While we’ve not been getting much news on China’s sole MERS case, involving a Korean businessman who was supposedly under quarantine but elected to travel , we get details today from a Rapid Communications article published in the ECDC’s Eurosurveillance Journal.
Unlike in Korea, no secondary cases have been reported in China, and their index patient is reportedly improving and will be released from isolation when he is no longer shown to be shedding the virus.
Because of the length and amount of detail in this report, I’ve only excerpted the abstract and part of the discussion. The entire report is interesting and well worth reading in its entirety. Of particularly interest is the variability (in term of quantity, location, and duration) of viral shedding with this patient which are discussed under Laboratory Findings and at the end of the report.
At the end of May 2015, an imported case of Middle East respiratory syndrome coronavirus (MERS-CoV) infection was confirmed in China. The patient is in a stable condition and is still undergoing treatment. In this report, we summarise the preliminary findings for this imported case and the results of contact tracing. We identified 78 close contacts and after 14 days of monitoring and isolation, none of the contacts presented symptoms and all tested negative for MERS-CoV.
MERS-CoV RNA was detected over eight days after fever onset, in serum samples, but only in the first four days in throat swabs. Sputum was collected and the result of the test was positive for MERS-CoV from Day 7 when pneumonia was detected. We tested two faecal samples and obtained positive results on Day 10 and 15. Sample collection and testing are still ongoing.
The increased number of countries outside the Arabian Peninsula affected by MERS-CoV highlights the need for enhanced awareness on the presence of the virus in travellers with fever from countries with ongoing epidemics. During our investigation, we observed sometimes people preferred not to disclose their history of exposure to a MERS case because of insufficient knowledge on the disease and its associated risks, or on the public health actions around it. Education of the public about MERS-CoV including symptoms, transmission modes, infection and prevention measures and risks, are critical to prevent the possible spread of MERS-CoV.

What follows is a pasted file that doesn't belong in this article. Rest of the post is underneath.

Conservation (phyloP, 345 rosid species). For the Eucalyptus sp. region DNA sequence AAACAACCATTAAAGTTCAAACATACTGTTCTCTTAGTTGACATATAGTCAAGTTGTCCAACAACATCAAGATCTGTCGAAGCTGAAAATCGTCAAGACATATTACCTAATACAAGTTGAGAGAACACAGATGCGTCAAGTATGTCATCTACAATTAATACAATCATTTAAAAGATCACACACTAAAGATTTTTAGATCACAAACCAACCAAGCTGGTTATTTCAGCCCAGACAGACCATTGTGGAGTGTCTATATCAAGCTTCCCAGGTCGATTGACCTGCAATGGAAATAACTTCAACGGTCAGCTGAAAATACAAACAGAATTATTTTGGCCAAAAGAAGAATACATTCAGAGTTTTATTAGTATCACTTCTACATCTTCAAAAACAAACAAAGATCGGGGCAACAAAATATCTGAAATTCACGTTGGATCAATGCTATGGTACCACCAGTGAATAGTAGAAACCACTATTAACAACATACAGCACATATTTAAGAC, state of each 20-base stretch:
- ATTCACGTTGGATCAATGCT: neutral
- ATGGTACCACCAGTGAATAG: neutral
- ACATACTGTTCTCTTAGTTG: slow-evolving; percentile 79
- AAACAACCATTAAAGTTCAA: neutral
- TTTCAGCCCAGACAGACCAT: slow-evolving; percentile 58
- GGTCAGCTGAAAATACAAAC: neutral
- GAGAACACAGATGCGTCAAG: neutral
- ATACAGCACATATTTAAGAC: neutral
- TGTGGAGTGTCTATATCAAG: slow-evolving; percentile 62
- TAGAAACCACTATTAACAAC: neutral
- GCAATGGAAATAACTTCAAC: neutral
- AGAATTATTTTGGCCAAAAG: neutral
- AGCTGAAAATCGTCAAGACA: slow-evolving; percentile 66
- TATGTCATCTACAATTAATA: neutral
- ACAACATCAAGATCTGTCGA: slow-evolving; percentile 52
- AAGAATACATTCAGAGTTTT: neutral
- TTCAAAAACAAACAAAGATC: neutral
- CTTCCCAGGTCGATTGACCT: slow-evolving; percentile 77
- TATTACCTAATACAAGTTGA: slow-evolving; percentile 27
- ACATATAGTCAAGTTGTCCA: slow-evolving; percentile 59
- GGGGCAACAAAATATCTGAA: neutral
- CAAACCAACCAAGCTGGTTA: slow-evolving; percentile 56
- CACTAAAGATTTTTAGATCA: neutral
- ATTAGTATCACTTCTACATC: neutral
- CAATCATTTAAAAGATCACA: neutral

In this study, MERS-CoV RNA was detected in throat swabs only in the first two days of sampling after hospitalisation (four days after fever onset), while increased viral loads were observed in sputum seven days after fever onset when pneumonia was detected. This was consistent with previous studies that recommend that lower respiratory tract samples be given a high priority for MERS-CoV diagnosis especially in patients presenting late in their disease course with lower respiratory involvement [8,9]. We also obtained positive results when we tested stool and serum samples.
Due to the possibility of viral shedding, comprehensive precautions for healthcare workers managing probable or confirmed MERS cases, are important. So far, data on MERS-CoV shedding were very rare and have shown different MERS-CoV detection profiles [10-12]. The complete viral load profiles from a large number of patients are essential for establishing infection control measures and their necessary duration.
This can also be used to monitor possible early signs of virus change: the apparent deep respiratory tract tropism of MERS-CoV in this patient was an indication that the virus causing the large cluster in South Korea did not behave differently, as concluded from the initial sequence data (data not shown). Subtle changes in the virus-host interaction that would lead to increased replication in the upper respiratory tract could potentially lead to much more efficient transmission.
Therefore, detailed virological monitoring, in addition to case and contact investigations, is crucial for monitoring evolution of emerging infectious diseases.